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Corinth (city, Greece)

Corinth (kŏr´Ĭnth) or Kórinthos (kô´rĬnthôs), city (1991 pop. 27,412), capital of Corinth prefecture, S Greece, in the NE Peloponnesus, on the Gulf of Corinth. It is a port and major transportation center trading in olives, tobacco, raisins, and wine. Founded in 1858 after the destruction of Old Corinth by an earthquake, it was rebuilt after another earthquake in 1928. It formerly was known as New Corinth. Old Corinth, just southwest of modern Corinth, is now a village. Strategically situated on the Isthmus of Corinth and protected by the fortifications on the Acrocorinthus, Corinth was one of the largest, wealthiest, most powerful, and oldest cities of ancient Greece. Dating from Homeric times, it was conquered by the Dorians. In the 7th and 6th cent. BC, under the tyrants Cypselus, his son Periander, and their successors, it became a flourishing maritime power. Syracuse, Kérkira, Potidaea, and Apollonia were among its colonies. The natural rival of Athens, Corinth was traditionally allied with Sparta. Athenian assistance to the rebellious Corinthian colonies was a direct cause of the Peloponnesian War (431–404 BC). During the Corinthian War (395–387 BC), however, Corinth joined with Athens against the tyrannical rule of Sparta. After the battle of Chaeronea (338 BC) Corinth was garrisoned by Macedonian troops. It became (224 BC) a leading member of the Achaean League and in 146 BC was destroyed by the victorious Romans. Julius Caesar restored it (46 BC) and also reestablished the Isthmian games. Corinth was again laid waste by the invading Goths (AD 395) and by an earthquake in 521. Early in the 13th cent., Corinth was conquered by Geoffroi I de Villehardouin following the Fourth Crusade. It was taken by the Ottoman Turks in 1458, and in 1687 was seized by Venice, which lost it to the Turks in 1715. In 1822 it was captured by Greek insurgents. Ancient ruins at Old Corinth include the marketplace, fountains, the temple of Apollo, and a Roman amphitheater. Paul preached here and wrote two epistles to the infant Corinthian church.

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Corinth

Corinth (Kórinthos) Capital of Corinth department, ne Peloponnesos, at the sw tip of the Isthmus of Corinth, Greece. One of the largest and most powerful cities in ancient Greece, it was a rival of Athens and friend of Sparta, with which it was allied in the Peloponnesian Wars. Destroyed by the Romans in 146 bc, it was rebuilt by Caesar in 44 bc. Ruled by the Venetians (1687–1715), then by the Turks, it became part of Greece in 1822. The city is 5km (3mi) ne of ancient Corinth, which was destroyed by an earthquake in 1858. The ruins include a temple of Apollo and amphitheatre. It is a transport centre and has chemical and winemaking industries. Pop. (2002 est.) 32,900.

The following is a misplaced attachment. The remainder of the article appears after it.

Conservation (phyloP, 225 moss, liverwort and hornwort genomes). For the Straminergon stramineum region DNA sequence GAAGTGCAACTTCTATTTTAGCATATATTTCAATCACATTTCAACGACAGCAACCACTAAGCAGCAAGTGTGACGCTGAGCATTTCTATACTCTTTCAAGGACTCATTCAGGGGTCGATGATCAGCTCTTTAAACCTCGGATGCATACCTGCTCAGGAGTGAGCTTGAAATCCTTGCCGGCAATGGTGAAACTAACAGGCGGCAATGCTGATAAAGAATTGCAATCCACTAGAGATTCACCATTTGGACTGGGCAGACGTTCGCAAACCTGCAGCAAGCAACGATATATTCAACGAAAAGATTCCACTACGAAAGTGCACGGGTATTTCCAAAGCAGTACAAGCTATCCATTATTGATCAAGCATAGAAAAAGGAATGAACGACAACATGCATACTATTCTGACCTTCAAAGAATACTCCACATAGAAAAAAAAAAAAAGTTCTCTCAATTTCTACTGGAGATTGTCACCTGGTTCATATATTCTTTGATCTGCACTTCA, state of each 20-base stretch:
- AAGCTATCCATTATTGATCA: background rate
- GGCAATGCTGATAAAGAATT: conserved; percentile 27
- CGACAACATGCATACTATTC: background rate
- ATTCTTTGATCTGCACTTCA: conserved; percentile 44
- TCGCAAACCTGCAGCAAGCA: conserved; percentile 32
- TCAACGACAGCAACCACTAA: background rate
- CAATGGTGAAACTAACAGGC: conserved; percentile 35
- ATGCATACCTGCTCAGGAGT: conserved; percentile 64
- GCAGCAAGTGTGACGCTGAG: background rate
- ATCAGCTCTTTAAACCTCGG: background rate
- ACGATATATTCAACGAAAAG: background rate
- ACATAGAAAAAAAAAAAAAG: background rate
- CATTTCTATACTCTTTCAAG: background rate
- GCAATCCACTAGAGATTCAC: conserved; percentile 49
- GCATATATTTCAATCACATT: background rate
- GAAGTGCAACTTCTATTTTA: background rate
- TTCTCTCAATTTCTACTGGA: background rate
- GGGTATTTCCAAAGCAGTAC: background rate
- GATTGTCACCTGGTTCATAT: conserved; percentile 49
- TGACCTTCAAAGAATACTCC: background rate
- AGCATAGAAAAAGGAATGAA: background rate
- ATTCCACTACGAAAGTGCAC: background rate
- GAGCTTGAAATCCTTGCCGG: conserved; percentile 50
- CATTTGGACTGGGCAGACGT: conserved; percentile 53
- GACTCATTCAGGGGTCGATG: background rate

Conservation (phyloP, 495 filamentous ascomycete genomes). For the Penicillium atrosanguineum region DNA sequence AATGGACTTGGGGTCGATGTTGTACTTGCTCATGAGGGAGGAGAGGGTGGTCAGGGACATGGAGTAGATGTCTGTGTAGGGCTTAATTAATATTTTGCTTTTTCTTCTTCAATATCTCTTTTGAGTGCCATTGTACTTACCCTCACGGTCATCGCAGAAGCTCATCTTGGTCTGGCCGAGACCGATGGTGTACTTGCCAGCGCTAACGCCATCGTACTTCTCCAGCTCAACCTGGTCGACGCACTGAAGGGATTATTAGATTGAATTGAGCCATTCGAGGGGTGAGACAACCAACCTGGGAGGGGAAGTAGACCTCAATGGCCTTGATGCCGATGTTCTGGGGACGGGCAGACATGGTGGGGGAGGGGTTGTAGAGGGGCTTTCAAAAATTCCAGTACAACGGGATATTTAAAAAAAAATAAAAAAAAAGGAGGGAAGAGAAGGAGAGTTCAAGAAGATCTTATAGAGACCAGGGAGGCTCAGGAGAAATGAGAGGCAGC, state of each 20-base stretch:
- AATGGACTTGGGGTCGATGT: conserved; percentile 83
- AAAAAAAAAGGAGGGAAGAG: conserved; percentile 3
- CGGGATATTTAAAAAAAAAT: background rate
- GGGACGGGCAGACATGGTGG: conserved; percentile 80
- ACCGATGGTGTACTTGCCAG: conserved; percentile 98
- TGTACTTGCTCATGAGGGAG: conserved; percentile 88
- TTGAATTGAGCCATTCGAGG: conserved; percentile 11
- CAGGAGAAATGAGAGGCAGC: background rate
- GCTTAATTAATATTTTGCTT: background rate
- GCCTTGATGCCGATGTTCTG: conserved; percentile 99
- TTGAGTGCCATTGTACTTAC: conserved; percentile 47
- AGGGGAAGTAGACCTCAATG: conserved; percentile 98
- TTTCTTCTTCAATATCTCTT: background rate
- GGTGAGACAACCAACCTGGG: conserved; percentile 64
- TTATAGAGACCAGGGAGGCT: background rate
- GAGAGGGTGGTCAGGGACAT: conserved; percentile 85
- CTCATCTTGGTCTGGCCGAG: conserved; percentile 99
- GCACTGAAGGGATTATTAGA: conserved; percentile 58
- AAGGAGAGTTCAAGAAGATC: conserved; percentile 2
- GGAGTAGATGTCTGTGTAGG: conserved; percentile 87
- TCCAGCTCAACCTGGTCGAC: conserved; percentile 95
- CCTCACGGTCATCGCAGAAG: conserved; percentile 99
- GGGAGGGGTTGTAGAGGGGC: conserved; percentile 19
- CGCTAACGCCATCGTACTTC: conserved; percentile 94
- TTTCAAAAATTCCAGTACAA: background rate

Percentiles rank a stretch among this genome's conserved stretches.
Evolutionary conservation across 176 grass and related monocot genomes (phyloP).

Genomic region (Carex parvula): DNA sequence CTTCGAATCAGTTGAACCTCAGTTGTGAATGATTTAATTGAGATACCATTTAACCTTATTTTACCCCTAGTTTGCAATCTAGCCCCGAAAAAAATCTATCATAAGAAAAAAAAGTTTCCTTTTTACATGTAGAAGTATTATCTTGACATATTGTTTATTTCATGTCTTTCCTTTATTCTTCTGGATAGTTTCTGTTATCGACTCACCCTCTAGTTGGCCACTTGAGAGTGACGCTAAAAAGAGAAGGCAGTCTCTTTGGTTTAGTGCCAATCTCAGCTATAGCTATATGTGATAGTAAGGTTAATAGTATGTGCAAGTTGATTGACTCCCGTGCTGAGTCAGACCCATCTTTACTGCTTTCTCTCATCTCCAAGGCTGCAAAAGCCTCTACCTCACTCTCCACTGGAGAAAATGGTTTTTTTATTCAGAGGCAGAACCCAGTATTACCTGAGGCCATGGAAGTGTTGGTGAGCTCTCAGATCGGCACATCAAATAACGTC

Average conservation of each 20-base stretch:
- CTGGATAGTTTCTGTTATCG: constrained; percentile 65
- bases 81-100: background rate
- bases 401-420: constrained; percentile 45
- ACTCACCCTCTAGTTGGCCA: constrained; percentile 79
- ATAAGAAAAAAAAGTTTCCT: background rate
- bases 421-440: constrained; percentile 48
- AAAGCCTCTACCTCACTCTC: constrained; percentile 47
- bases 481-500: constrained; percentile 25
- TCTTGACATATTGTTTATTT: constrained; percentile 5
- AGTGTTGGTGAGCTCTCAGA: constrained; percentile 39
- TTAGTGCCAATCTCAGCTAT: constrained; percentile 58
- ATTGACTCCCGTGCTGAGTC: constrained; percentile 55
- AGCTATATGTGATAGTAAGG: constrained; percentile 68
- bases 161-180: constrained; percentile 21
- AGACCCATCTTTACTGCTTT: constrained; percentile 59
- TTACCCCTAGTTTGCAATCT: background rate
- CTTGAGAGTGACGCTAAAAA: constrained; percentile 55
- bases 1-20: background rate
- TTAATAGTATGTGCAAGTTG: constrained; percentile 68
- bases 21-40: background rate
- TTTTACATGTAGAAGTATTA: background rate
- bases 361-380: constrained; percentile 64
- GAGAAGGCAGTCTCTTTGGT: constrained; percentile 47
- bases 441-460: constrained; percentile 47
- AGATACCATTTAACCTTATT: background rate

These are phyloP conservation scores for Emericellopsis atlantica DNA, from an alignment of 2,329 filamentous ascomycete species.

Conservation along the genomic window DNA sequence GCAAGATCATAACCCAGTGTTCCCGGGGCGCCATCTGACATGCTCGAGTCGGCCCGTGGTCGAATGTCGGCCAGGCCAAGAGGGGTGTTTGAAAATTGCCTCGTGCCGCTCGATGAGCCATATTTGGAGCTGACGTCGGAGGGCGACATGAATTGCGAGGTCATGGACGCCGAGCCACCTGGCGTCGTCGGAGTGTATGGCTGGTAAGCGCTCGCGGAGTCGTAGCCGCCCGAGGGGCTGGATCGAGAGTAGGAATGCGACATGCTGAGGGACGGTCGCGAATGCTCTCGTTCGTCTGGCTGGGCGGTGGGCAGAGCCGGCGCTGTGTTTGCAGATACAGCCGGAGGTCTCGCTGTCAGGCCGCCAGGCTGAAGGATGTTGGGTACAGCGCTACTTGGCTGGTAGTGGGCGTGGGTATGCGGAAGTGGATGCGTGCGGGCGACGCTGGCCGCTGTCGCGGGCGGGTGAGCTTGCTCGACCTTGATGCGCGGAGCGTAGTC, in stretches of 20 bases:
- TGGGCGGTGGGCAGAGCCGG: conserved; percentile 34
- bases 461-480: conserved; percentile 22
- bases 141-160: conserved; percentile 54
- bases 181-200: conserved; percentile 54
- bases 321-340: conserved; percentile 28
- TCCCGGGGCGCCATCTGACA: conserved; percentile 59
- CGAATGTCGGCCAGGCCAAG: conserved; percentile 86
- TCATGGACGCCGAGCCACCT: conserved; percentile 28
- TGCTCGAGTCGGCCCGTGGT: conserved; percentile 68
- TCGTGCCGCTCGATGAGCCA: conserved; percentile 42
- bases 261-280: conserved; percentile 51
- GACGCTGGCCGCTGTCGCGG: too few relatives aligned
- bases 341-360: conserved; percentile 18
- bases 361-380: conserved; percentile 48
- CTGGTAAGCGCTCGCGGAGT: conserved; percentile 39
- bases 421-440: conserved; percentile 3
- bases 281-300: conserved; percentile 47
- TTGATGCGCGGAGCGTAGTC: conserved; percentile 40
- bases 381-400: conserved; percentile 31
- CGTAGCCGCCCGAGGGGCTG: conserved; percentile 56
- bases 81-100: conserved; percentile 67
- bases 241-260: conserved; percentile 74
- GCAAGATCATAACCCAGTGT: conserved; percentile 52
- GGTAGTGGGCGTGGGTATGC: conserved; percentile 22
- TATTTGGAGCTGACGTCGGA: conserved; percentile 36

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Corinth

Corinth •amaranth •nth, tenth •eighteenth, fifteenth, fourteenth, nineteenth, seventeenth, sixteenth, thirteenth, umpteenth •plinth, synth •Corinth • labyrinth • jacinth •absinthe • hyacinth • ninth •crème de menthe • month •twelvemonth •billionth, millionth, trillionth, zillionth •eleventh, seventh •thousandth • dozenth

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Corinth

Corinth a city on the north coast of the Peloponnese, Greece, a prominent city state in ancient Greece, which was celebrated for its artistic adornment, and which became a type of luxury and licentiousness.

From the proverbial luxury and licentiousness of Corinth, Corinthian was used from the late 16th century for a wealthy (and profligate) man. In the early 19th century the term was extended to mean a man of fashion, and finally, a wealthy amateur of sport.
Corinthian also means relating to or denoting the lightest and most ornate of the classical orders of architecture (used especially by the Romans), characterized by flared capitals with rows of acanthus leaves.
Corinthian brass an alloy produced at Corinth, said to be of gold, silver, and copper, and much prized in ancient times as the material of costly ornaments.
Epistle to the Corinthians either of two books of the New Testament, epistles of St Paul to the Church at Corinth.

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Corinth

CORINTH

CORINTH , Greek city. The earliest evidence of Jews in Corinth is contained in Agrippa i's letter to Caligula (Philo, De Legatione ad Caium, 281). The apostle Paul spent one and a half years in Corinth, preaching in the synagogue on Sabbaths (cf. the two Epistles to the Corinthians), and through his influence Crispus and his family were baptized. The Jews were embittered by Paul's activities; they brought him before Gallio, procurator of Achea, who, refusing to judge in a religious matter, said they would have to resolve their differences themselves (Acts 18:2ff.). Corinthian Jewry apparently belonged to the lower classes. Aquila and Priscilla, with whom Paul dwelt, were weavers, and he worked with them for his bread. These Jews went to Corinth from Rome when Claudius expelled the Jews from the city. There were no direct links between the Jews of Corinth and Ereẓ Israel, but Corinthian products were known in the Holy Land. Josephus (Wars, 5:201) mentions the Corinthian copper that coated one of the Temple gates, the Gate of Nicanor (whose special copper is also noted in talmudic sources, Tosef., Yoma 2:4; Yoma 38a), and he similarly mentions the Corinthian candelabra in Agrippa ii's house (Life, 68). Vespasian, after his victory in Galilee, sent 6,000 captive youths to Nero to dig at the Isthmus of Corinth (Wars, 3: 540). Conceivably, some of them might have escaped and found haven in the nearby settlements including Corinth.